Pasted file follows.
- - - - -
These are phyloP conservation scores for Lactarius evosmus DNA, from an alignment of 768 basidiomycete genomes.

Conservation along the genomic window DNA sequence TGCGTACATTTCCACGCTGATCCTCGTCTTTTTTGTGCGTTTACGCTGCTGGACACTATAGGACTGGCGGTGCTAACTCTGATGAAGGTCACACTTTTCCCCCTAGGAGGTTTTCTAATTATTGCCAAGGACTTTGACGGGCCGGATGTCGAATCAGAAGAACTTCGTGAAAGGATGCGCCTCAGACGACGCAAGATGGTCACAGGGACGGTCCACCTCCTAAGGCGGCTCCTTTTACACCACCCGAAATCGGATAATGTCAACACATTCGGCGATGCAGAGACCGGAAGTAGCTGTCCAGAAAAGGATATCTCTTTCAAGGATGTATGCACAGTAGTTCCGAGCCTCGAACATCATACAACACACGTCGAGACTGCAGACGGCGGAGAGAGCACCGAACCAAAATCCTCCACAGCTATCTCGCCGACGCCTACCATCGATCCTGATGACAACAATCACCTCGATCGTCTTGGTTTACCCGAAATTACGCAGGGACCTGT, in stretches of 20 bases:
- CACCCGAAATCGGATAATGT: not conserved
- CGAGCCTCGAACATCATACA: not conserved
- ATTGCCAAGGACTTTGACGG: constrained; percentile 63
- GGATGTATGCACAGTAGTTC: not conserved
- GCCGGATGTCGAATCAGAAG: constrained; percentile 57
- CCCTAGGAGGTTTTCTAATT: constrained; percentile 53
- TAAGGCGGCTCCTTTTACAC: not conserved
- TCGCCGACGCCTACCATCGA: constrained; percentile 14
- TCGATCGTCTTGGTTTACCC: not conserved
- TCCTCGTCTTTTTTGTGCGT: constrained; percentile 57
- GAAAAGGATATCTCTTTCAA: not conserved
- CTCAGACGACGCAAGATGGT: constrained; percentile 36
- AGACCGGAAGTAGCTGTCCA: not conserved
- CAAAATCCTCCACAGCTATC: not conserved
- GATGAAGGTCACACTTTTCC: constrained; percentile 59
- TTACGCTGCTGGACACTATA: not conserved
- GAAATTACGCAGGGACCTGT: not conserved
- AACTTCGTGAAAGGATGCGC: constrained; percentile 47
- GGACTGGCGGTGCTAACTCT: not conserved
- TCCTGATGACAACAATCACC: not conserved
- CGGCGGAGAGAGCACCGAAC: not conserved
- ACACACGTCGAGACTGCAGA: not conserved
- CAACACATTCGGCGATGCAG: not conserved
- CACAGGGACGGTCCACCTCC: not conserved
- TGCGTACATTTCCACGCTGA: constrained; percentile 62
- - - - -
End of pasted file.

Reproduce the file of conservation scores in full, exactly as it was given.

These are phyloP conservation scores for Lactarius evosmus DNA, from an alignment of 768 basidiomycete genomes.

Conservation along the genomic window DNA sequence TGCGTACATTTCCACGCTGATCCTCGTCTTTTTTGTGCGTTTACGCTGCTGGACACTATAGGACTGGCGGTGCTAACTCTGATGAAGGTCACACTTTTCCCCCTAGGAGGTTTTCTAATTATTGCCAAGGACTTTGACGGGCCGGATGTCGAATCAGAAGAACTTCGTGAAAGGATGCGCCTCAGACGACGCAAGATGGTCACAGGGACGGTCCACCTCCTAAGGCGGCTCCTTTTACACCACCCGAAATCGGATAATGTCAACACATTCGGCGATGCAGAGACCGGAAGTAGCTGTCCAGAAAAGGATATCTCTTTCAAGGATGTATGCACAGTAGTTCCGAGCCTCGAACATCATACAACACACGTCGAGACTGCAGACGGCGGAGAGAGCACCGAACCAAAATCCTCCACAGCTATCTCGCCGACGCCTACCATCGATCCTGATGACAACAATCACCTCGATCGTCTTGGTTTACCCGAAATTACGCAGGGACCTGT, in stretches of 20 bases:
- CACCCGAAATCGGATAATGT: not conserved
- CGAGCCTCGAACATCATACA: not conserved
- ATTGCCAAGGACTTTGACGG: constrained; percentile 63
- GGATGTATGCACAGTAGTTC: not conserved
- GCCGGATGTCGAATCAGAAG: constrained; percentile 57
- CCCTAGGAGGTTTTCTAATT: constrained; percentile 53
- TAAGGCGGCTCCTTTTACAC: not conserved
- TCGCCGACGCCTACCATCGA: constrained; percentile 14
- TCGATCGTCTTGGTTTACCC: not conserved
- TCCTCGTCTTTTTTGTGCGT: constrained; percentile 57
- GAAAAGGATATCTCTTTCAA: not conserved
- CTCAGACGACGCAAGATGGT: constrained; percentile 36
- AGACCGGAAGTAGCTGTCCA: not conserved
- CAAAATCCTCCACAGCTATC: not conserved
- GATGAAGGTCACACTTTTCC: constrained; percentile 59
- TTACGCTGCTGGACACTATA: not conserved
- GAAATTACGCAGGGACCTGT: not conserved
- AACTTCGTGAAAGGATGCGC: constrained; percentile 47
- GGACTGGCGGTGCTAACTCT: not conserved
- TCCTGATGACAACAATCACC: not conserved
- CGGCGGAGAGAGCACCGAAC: not conserved
- ACACACGTCGAGACTGCAGA: not conserved
- CAACACATTCGGCGATGCAG: not conserved
- CACAGGGACGGTCCACCTCC: not conserved
- TGCGTACATTTCCACGCTGA: constrained; percentile 62